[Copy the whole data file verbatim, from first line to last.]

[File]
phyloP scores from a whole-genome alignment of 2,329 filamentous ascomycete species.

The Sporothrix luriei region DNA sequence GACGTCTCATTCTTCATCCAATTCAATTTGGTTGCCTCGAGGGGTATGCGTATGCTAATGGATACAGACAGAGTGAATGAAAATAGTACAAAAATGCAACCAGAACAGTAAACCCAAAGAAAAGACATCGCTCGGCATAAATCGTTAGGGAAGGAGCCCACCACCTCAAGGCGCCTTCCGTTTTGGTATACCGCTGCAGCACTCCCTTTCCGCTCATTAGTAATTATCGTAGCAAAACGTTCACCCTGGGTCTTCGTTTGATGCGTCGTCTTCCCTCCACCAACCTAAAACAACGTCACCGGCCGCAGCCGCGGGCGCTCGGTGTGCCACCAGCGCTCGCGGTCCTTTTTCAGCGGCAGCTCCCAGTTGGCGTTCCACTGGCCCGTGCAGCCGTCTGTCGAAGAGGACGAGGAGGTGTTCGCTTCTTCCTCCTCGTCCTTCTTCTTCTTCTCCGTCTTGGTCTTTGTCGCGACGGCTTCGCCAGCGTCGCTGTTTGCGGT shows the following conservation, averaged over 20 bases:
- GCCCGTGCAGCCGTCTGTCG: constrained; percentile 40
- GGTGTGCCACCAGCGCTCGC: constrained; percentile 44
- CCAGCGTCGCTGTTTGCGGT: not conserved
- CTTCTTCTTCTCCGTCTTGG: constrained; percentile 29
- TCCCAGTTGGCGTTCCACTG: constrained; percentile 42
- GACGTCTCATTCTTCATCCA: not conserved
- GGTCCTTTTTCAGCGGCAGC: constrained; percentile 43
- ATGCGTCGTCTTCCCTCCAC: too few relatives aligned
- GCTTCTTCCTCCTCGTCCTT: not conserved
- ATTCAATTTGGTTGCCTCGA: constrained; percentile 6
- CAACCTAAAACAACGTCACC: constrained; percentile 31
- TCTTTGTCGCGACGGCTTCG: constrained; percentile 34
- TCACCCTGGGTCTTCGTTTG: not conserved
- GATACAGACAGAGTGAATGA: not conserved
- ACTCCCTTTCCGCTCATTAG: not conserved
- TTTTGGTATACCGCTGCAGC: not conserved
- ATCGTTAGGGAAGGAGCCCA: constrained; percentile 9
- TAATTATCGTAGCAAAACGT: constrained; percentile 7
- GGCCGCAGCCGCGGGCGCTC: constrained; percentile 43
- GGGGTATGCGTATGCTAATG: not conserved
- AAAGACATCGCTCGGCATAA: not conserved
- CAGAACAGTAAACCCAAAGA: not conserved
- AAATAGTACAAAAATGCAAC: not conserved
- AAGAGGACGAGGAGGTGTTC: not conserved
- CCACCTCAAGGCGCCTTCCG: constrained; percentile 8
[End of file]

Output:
phyloP scores from a whole-genome alignment of 2,329 filamentous ascomycete species.

The Sporothrix luriei region DNA sequence GACGTCTCATTCTTCATCCAATTCAATTTGGTTGCCTCGAGGGGTATGCGTATGCTAATGGATACAGACAGAGTGAATGAAAATAGTACAAAAATGCAACCAGAACAGTAAACCCAAAGAAAAGACATCGCTCGGCATAAATCGTTAGGGAAGGAGCCCACCACCTCAAGGCGCCTTCCGTTTTGGTATACCGCTGCAGCACTCCCTTTCCGCTCATTAGTAATTATCGTAGCAAAACGTTCACCCTGGGTCTTCGTTTGATGCGTCGTCTTCCCTCCACCAACCTAAAACAACGTCACCGGCCGCAGCCGCGGGCGCTCGGTGTGCCACCAGCGCTCGCGGTCCTTTTTCAGCGGCAGCTCCCAGTTGGCGTTCCACTGGCCCGTGCAGCCGTCTGTCGAAGAGGACGAGGAGGTGTTCGCTTCTTCCTCCTCGTCCTTCTTCTTCTTCTCCGTCTTGGTCTTTGTCGCGACGGCTTCGCCAGCGTCGCTGTTTGCGGT shows the following conservation, averaged over 20 bases:
- GCCCGTGCAGCCGTCTGTCG: constrained; percentile 40
- GGTGTGCCACCAGCGCTCGC: constrained; percentile 44
- CCAGCGTCGCTGTTTGCGGT: not conserved
- CTTCTTCTTCTCCGTCTTGG: constrained; percentile 29
- TCCCAGTTGGCGTTCCACTG: constrained; percentile 42
- GACGTCTCATTCTTCATCCA: not conserved
- GGTCCTTTTTCAGCGGCAGC: constrained; percentile 43
- ATGCGTCGTCTTCCCTCCAC: too few relatives aligned
- GCTTCTTCCTCCTCGTCCTT: not conserved
- ATTCAATTTGGTTGCCTCGA: constrained; percentile 6
- CAACCTAAAACAACGTCACC: constrained; percentile 31
- TCTTTGTCGCGACGGCTTCG: constrained; percentile 34
- TCACCCTGGGTCTTCGTTTG: not conserved
- GATACAGACAGAGTGAATGA: not conserved
- ACTCCCTTTCCGCTCATTAG: not conserved
- TTTTGGTATACCGCTGCAGC: not conserved
- ATCGTTAGGGAAGGAGCCCA: constrained; percentile 9
- TAATTATCGTAGCAAAACGT: constrained; percentile 7
- GGCCGCAGCCGCGGGCGCTC: constrained; percentile 43
- GGGGTATGCGTATGCTAATG: not conserved
- AAAGACATCGCTCGGCATAA: not conserved
- CAGAACAGTAAACCCAAAGA: not conserved
- AAATAGTACAAAAATGCAAC: not conserved
- AAGAGGACGAGGAGGTGTTC: not conserved
- CCACCTCAAGGCGCCTTCCG: constrained; percentile 8